Australia and Shanghai Shenhua forward Tim Cahill has questioned whether the recent influx of foreign attackers into the Chinese Super League (CSL) is good for the country’s national team.
Cahill, who has spent one season playing in the CSL, has been joined by a number of big-name signings in the current transfer period, with Gervinho (Roma), Ramires (Chelsea), Demba Ba (Besiktas), Alex Teixeira (Shakhtar Donetsk), and Jackson Martinez (Atletico Madrid), among those who have swapped Europe for China.
As is the case with the age-old debate regarding whether the number of foreigners in the English Premier League is bad for the England national team, Cahill has queried whether the recent influx of attacking players is good for China as it will hinder the development of much-needed Chinese strikers.
“With this investment in the players, there’s a catch 22. Does it help the Chinese? To a certain extent, no,” he told FOX Sports’ Shootout program.
“The most difficult area for the Chinese national team is attacking, they can’t score goals. Everything else, they’re technically gifted, they’re great, I’ve spent a year with these kids.
“But when you sign players like this (Alex Teixeira, Jackson Martinez) everything is up to us. If we don’t deliver, it doesn’t happen.”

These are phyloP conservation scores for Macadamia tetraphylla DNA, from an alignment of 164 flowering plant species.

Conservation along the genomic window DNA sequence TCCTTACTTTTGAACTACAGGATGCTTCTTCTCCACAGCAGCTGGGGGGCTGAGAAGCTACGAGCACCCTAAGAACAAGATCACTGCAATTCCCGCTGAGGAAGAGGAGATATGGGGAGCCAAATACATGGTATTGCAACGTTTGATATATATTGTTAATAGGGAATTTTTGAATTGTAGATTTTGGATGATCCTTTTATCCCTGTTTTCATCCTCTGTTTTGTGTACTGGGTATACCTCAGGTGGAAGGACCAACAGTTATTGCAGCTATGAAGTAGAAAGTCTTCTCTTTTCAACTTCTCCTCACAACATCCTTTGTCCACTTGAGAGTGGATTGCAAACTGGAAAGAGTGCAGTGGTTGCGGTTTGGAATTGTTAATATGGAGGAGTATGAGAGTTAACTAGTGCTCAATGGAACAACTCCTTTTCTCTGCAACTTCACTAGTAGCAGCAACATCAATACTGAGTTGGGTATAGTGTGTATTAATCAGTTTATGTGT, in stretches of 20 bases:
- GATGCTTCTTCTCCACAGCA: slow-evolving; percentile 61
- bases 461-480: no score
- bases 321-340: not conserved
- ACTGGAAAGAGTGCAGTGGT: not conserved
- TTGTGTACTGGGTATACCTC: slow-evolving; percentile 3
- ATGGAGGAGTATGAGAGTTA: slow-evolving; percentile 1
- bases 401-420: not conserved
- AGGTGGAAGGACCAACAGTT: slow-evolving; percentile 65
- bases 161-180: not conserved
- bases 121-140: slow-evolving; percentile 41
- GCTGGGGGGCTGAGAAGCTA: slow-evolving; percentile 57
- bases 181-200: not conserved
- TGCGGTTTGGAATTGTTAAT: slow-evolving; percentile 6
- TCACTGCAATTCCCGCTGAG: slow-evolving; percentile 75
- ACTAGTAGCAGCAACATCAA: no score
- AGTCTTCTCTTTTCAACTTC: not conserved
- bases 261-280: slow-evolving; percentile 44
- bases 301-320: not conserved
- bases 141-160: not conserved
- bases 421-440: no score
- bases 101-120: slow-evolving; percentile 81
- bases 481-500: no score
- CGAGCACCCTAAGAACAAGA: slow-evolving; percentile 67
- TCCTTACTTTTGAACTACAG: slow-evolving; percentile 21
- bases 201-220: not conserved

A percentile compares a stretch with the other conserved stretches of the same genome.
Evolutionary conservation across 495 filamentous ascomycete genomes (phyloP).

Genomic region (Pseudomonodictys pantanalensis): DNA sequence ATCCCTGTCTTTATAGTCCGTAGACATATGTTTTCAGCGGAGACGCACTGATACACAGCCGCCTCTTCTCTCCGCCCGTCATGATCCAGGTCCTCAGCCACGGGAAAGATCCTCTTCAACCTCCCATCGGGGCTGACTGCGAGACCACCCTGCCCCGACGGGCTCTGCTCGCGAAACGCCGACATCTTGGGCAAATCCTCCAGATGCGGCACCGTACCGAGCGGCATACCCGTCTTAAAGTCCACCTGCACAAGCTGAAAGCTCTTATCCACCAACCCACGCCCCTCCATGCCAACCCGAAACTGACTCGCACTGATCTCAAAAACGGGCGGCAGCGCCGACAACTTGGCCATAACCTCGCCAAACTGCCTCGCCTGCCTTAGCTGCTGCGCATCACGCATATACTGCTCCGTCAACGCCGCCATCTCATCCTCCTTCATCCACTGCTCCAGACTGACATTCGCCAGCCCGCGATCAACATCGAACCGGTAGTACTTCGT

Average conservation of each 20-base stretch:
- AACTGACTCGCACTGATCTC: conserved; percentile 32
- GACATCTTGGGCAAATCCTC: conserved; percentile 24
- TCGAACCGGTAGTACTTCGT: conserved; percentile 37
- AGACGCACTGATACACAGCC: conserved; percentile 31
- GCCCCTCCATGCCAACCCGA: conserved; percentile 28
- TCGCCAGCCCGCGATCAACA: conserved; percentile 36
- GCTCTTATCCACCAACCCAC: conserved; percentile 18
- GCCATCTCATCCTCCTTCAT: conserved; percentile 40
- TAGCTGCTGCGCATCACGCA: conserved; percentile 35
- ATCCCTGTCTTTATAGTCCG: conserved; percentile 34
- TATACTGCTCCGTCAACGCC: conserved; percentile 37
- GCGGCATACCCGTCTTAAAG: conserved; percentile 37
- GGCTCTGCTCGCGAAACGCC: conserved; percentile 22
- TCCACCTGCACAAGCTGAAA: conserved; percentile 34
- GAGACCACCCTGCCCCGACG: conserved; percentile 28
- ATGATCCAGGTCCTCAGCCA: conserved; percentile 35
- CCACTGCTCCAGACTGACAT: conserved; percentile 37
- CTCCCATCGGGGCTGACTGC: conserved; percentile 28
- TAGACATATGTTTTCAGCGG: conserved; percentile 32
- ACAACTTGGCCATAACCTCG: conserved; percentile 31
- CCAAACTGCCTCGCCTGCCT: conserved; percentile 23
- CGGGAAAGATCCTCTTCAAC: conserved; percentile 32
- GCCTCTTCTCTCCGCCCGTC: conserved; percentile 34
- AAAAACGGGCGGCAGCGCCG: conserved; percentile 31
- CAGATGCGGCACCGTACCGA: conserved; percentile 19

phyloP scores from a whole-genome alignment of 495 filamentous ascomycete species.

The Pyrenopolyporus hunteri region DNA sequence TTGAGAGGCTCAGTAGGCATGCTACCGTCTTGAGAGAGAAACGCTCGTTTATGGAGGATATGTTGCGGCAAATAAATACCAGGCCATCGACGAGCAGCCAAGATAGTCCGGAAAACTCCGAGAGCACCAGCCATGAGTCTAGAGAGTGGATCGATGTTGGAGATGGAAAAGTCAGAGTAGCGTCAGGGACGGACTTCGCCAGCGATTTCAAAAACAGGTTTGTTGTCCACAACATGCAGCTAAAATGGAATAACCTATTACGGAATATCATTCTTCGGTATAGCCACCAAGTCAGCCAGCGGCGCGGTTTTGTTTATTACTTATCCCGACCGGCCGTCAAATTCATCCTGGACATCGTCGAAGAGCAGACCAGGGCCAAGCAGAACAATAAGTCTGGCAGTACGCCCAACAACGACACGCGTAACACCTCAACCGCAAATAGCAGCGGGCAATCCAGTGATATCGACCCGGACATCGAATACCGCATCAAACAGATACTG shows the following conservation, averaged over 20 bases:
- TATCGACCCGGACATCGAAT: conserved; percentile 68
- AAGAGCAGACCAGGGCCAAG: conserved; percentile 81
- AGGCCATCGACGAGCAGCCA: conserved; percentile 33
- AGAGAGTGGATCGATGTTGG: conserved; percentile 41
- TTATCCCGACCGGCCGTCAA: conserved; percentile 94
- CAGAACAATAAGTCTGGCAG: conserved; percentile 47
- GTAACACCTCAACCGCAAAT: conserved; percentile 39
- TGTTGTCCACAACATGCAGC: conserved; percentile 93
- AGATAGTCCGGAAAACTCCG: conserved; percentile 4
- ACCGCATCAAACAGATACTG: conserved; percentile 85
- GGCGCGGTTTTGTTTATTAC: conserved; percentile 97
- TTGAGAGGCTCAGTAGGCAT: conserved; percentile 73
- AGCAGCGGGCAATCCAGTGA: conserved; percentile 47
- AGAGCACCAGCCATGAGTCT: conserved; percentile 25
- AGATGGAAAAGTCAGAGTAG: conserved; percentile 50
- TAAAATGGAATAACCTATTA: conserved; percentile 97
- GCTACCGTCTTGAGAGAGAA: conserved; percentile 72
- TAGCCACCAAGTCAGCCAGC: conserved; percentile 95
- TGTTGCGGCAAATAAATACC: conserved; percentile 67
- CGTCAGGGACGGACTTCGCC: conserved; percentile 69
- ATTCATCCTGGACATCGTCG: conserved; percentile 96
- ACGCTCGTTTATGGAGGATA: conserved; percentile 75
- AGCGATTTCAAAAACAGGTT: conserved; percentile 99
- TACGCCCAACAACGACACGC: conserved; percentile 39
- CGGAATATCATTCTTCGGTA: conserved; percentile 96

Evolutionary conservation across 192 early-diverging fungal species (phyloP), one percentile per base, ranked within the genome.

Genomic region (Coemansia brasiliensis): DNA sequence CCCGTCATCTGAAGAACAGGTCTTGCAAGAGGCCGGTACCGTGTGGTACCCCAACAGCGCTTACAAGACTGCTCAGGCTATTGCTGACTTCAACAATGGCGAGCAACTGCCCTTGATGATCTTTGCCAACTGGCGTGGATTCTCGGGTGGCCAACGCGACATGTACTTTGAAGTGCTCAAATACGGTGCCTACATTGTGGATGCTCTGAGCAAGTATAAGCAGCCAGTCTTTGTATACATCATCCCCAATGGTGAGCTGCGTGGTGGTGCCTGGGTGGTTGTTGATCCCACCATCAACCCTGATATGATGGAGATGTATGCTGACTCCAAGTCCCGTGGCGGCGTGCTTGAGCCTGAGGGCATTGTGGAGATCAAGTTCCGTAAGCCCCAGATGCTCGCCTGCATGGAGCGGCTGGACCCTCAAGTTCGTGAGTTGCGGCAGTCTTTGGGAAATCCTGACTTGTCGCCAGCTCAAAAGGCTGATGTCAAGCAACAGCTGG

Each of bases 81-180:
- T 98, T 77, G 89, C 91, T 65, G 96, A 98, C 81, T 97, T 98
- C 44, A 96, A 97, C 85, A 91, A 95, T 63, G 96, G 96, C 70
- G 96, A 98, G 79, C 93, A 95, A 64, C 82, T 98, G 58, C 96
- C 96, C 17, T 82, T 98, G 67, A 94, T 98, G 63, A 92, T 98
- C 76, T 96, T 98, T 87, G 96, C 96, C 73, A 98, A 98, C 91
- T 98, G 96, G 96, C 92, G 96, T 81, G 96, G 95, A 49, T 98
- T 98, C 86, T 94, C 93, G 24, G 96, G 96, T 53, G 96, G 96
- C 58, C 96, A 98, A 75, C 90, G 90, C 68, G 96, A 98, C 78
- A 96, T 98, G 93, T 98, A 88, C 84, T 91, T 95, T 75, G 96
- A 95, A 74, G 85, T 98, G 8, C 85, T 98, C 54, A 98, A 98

Prior to the recent spending spree, the €14 million Guangzhou Evergrande paid Tottenham for Paulinho in June 2015 was the biggest transfer fee in CSL history. However, in the last month that record has been broken four times, with the €50 million paid by Jiangsu Suning for Teixeira the new record – and Cahill doesn’t expect the spending to stop anytime soon.
“When I first went to China I knew the vision, I knew what was behind it and I knew what they wanted to do. To see where it’s come to now and where we’re at, it’s pretty crazy,” Cahill said.
“They’ve got the power and when they want something, they get it and when they don’t want something they get rid of it. It’s pretty much like a revolving door, you see a lot of players coming in and a lot of players going.
“It’s crazy to see but this is only going to get worse. This is going to be massive, soon they’ll break the $100 million (€63 million) mark easily.”